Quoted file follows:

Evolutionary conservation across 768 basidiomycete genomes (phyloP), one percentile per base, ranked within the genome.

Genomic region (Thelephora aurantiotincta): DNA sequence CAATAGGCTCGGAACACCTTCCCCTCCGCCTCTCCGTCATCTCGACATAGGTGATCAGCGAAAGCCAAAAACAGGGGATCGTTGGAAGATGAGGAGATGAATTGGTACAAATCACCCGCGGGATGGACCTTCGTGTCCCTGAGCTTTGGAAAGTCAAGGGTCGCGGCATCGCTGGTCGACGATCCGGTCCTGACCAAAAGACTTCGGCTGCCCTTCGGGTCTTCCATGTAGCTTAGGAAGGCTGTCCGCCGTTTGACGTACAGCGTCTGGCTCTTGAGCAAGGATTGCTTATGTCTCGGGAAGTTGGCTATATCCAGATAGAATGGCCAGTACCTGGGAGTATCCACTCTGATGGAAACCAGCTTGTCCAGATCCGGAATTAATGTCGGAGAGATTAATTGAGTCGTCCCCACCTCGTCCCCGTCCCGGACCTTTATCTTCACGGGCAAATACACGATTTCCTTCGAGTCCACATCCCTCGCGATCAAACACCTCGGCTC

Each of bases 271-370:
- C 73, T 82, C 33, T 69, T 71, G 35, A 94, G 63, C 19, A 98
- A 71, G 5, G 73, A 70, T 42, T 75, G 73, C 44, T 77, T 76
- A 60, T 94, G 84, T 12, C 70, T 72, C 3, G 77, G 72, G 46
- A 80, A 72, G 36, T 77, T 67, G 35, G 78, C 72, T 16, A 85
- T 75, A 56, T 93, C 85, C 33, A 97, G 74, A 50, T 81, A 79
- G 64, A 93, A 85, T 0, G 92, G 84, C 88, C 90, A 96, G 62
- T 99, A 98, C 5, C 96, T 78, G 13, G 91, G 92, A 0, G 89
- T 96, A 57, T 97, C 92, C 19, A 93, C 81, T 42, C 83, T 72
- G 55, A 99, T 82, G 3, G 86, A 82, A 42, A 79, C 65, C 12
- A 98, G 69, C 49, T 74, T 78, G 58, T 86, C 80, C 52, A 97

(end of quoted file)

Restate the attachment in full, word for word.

Evolutionary conservation across 768 basidiomycete genomes (phyloP), one percentile per base, ranked within the genome.

Genomic region (Thelephora aurantiotincta): DNA sequence CAATAGGCTCGGAACACCTTCCCCTCCGCCTCTCCGTCATCTCGACATAGGTGATCAGCGAAAGCCAAAAACAGGGGATCGTTGGAAGATGAGGAGATGAATTGGTACAAATCACCCGCGGGATGGACCTTCGTGTCCCTGAGCTTTGGAAAGTCAAGGGTCGCGGCATCGCTGGTCGACGATCCGGTCCTGACCAAAAGACTTCGGCTGCCCTTCGGGTCTTCCATGTAGCTTAGGAAGGCTGTCCGCCGTTTGACGTACAGCGTCTGGCTCTTGAGCAAGGATTGCTTATGTCTCGGGAAGTTGGCTATATCCAGATAGAATGGCCAGTACCTGGGAGTATCCACTCTGATGGAAACCAGCTTGTCCAGATCCGGAATTAATGTCGGAGAGATTAATTGAGTCGTCCCCACCTCGTCCCCGTCCCGGACCTTTATCTTCACGGGCAAATACACGATTTCCTTCGAGTCCACATCCCTCGCGATCAAACACCTCGGCTC

Each of bases 271-370:
- C 73, T 82, C 33, T 69, T 71, G 35, A 94, G 63, C 19, A 98
- A 71, G 5, G 73, A 70, T 42, T 75, G 73, C 44, T 77, T 76
- A 60, T 94, G 84, T 12, C 70, T 72, C 3, G 77, G 72, G 46
- A 80, A 72, G 36, T 77, T 67, G 35, G 78, C 72, T 16, A 85
- T 75, A 56, T 93, C 85, C 33, A 97, G 74, A 50, T 81, A 79
- G 64, A 93, A 85, T 0, G 92, G 84, C 88, C 90, A 96, G 62
- T 99, A 98, C 5, C 96, T 78, G 13, G 91, G 92, A 0, G 89
- T 96, A 57, T 97, C 92, C 19, A 93, C 81, T 42, C 83, T 72
- G 55, A 99, T 82, G 3, G 86, A 82, A 42, A 79, C 65, C 12
- A 98, G 69, C 49, T 74, T 78, G 58, T 86, C 80, C 52, A 97